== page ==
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  • Author or Editor: Paul Thomas x
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Abstract

Cultivar testing is an essential part of cultivar development programs. The main purpose is to determine the regional environmental adaptability and market fit of the new cultivars or hybrids. It is essential to know whether the items to be tested have the required disease resistance for the areas, whether they meet the needs of the industry as far as type or quality is concerned, and whether they will perform well under the environment of the region. Private research stations may not be in the immediate vicinity of the area of intended use, but adequate testing in these untested areas is still essential prior to release of new cultivars.

Open Access

Franklinia alatamaha Bartr. ex Marshall represents a monotypic genus that was originally discovered in Georgia, USA, but is now considered extinct in the wild and is maintained only in cultivation. Although Franklinia is very ornamental, with showy flowers and crimson/maroon fall foliage, it tends to be short lived when grown as a landscape tree and is known to be susceptible to a variety of root pathogens. Gordonia lasianthus (L.) Ellis is an evergreen tree native to the southeastern United States, typically growing in riparian habitats. Gordonia lasianthus has attractive foliage and large, white, showy flowers, but limited cold hardiness. Hybridization between F. alatamaha and G. lasianthus could potentially combine the cold hardiness of F. alatamaha with the evergreen foliage of G. lasianthus and broaden the genetic base for further breeding and improvement among these genera. Controlled crosses between F. alatamaha and G. lasianthus resulted in intergeneric hybrid progeny. A morphological comparison of parents and the progeny is presented. ×Gordlinia grandiflora Ranney and Fantz (mountain gordlinia) is proposed as the name for these hybrids and is validated with a Latin diagnosis.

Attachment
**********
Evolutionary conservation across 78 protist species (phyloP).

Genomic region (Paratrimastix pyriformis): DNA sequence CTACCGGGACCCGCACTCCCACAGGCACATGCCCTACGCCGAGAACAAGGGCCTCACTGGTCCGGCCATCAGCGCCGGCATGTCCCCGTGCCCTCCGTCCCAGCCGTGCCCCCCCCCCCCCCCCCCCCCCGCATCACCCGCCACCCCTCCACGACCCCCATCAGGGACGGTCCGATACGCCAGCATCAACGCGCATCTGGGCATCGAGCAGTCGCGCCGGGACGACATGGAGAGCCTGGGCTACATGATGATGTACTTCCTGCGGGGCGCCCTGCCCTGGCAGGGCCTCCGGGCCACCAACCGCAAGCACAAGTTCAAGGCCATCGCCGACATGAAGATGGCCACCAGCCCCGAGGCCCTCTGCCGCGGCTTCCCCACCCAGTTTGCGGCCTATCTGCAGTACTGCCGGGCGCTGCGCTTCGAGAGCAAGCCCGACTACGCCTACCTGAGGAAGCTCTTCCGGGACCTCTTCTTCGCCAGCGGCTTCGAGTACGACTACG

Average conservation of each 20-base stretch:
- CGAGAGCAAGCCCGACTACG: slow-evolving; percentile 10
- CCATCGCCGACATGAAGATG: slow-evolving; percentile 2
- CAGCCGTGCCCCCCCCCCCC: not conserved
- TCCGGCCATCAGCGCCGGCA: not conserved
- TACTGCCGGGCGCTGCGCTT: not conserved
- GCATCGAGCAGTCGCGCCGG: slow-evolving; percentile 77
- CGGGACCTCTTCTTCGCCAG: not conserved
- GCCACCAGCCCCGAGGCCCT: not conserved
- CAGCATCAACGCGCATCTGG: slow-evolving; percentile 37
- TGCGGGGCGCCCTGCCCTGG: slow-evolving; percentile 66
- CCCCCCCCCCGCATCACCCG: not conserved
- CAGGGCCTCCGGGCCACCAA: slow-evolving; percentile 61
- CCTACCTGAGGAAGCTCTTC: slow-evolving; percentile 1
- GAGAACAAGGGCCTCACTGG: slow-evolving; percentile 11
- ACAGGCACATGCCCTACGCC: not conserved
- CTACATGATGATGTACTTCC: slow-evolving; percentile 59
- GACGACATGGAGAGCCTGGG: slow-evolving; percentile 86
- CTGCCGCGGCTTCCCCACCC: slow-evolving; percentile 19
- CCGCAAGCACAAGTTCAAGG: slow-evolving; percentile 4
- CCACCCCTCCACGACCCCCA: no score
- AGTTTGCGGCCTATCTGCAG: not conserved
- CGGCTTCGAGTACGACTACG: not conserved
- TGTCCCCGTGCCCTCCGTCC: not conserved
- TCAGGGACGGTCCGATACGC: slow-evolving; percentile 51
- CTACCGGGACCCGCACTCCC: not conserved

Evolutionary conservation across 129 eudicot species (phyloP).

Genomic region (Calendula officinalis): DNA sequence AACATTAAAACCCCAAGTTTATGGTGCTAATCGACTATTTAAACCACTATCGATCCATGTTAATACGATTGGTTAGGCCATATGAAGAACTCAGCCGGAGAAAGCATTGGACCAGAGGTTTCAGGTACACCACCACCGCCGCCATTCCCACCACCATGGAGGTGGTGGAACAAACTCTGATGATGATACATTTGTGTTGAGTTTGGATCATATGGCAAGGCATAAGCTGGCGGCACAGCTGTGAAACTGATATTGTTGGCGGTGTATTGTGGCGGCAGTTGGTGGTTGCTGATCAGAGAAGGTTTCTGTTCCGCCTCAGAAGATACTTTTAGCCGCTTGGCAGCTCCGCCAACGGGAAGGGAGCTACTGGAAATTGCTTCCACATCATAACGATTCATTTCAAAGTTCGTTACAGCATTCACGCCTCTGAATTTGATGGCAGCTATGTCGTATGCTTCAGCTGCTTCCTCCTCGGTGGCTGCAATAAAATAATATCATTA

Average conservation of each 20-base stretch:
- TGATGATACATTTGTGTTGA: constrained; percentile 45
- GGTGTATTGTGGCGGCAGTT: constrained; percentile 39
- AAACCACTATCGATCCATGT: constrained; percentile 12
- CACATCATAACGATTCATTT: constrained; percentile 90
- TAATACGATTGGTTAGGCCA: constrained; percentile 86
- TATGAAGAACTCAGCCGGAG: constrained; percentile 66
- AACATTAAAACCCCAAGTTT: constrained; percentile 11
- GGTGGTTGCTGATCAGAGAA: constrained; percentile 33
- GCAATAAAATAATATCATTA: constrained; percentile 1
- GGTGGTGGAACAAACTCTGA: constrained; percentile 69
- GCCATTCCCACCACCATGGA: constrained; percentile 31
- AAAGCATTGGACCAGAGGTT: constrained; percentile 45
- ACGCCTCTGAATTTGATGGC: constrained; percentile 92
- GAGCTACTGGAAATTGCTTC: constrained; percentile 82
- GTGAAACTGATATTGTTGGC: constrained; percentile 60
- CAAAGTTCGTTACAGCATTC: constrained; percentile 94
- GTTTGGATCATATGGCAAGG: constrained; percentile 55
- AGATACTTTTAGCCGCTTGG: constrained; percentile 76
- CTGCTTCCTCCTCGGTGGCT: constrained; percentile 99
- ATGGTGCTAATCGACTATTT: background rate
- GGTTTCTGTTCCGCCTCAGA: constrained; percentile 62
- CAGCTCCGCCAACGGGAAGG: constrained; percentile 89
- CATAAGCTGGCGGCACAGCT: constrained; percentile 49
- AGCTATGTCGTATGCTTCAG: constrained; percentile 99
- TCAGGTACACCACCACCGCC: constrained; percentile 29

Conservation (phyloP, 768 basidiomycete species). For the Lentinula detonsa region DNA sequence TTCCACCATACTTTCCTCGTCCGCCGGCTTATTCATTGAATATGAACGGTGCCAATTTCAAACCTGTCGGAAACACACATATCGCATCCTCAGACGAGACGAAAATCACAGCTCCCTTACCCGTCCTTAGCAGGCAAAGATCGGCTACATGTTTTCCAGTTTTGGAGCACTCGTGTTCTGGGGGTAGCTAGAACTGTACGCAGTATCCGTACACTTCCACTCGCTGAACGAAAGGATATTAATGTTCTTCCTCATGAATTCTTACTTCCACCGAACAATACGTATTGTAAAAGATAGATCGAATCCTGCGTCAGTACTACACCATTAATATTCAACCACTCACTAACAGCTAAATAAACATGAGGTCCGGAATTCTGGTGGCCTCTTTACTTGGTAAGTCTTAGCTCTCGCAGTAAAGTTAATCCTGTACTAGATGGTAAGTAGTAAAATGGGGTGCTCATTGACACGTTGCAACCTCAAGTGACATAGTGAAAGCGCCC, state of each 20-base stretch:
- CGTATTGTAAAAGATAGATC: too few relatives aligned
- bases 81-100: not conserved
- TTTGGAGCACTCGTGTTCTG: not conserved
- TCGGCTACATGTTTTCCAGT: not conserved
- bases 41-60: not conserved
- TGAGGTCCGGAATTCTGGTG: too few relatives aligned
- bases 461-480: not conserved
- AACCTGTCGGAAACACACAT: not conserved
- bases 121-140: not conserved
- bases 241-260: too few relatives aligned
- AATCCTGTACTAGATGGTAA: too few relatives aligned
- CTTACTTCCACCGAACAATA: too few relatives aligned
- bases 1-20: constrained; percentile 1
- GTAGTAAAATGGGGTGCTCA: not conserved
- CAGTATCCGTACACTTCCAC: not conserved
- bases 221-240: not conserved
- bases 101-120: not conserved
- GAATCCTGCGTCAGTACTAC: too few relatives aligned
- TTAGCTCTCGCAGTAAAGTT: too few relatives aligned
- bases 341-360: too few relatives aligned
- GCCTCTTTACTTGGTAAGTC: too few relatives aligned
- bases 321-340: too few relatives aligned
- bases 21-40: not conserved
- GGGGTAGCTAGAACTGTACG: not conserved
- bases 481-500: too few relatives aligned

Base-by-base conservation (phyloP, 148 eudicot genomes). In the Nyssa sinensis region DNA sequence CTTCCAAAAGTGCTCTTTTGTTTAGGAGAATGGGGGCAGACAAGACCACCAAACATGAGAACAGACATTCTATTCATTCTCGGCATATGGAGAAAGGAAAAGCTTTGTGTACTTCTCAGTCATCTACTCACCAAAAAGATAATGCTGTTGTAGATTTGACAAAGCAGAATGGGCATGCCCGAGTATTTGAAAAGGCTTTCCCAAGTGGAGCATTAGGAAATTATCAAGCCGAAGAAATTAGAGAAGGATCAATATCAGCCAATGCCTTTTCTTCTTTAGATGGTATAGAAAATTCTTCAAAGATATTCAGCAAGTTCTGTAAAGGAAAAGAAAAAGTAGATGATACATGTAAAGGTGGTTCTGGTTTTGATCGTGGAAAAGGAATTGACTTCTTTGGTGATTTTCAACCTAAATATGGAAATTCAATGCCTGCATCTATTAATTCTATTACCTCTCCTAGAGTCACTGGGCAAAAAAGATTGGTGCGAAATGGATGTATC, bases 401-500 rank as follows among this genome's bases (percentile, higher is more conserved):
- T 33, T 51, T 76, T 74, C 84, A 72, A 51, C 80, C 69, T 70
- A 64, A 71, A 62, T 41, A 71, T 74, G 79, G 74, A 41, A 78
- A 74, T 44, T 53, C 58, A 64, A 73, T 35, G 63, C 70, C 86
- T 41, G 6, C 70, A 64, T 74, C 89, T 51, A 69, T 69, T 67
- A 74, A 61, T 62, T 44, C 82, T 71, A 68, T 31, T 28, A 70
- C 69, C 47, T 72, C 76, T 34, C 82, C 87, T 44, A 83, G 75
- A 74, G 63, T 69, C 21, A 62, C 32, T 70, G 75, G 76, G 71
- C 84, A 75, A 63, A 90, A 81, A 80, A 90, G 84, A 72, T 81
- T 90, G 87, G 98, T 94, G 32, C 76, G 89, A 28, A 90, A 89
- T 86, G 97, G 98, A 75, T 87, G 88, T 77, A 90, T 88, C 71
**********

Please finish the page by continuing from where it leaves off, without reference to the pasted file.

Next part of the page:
Free access

Perennial growers experience marketing difficulty when the stem length, or height of their perennial stock is excessive. Both wholesale and retail outlets desire to keep height to a minimum, while still promoting the production of flowers. The objective of this study was to screen containerized, spring-planted perennials for response to the growth retardants Sumagic, Bonzi, and B-Nine. Each perennial variety used was treated with B-Nine (Daminozide at 5000 ppm Bonzi (paclobutrazol) at 240 ppm, and Sumagic (uniconizole-P) at the following rates: 0, 40, 80, 120, and 160 ppm.Pre-cooled plugs of cultivars were selected from the genera Achillea, Coreopsis, Echinaceae, Digitalis, Gaillardia, Phlox, Rudbeckia, Alcea, Veronica, and Monarda. A randomized complete block design was implemented. Eight of the nine cultivars were responsive to Sumagic, with a 12% to 79% range of reduction in height. Seven cultivars were responsive to Bonzi with a 20% to 61% range of reduction. Only one cultivar was responsive to B-Nine, requiring two applications of 5000 ppm, to yield a 22% reduction in height at 4WAT. Based upon growers' desire for up to 50% height reduction, a 30% height reduction assessment point was established as a minimum rate for production, and a 50% to 60% reduction was established as the maximum landscape rate (based upon in-landscape persistence).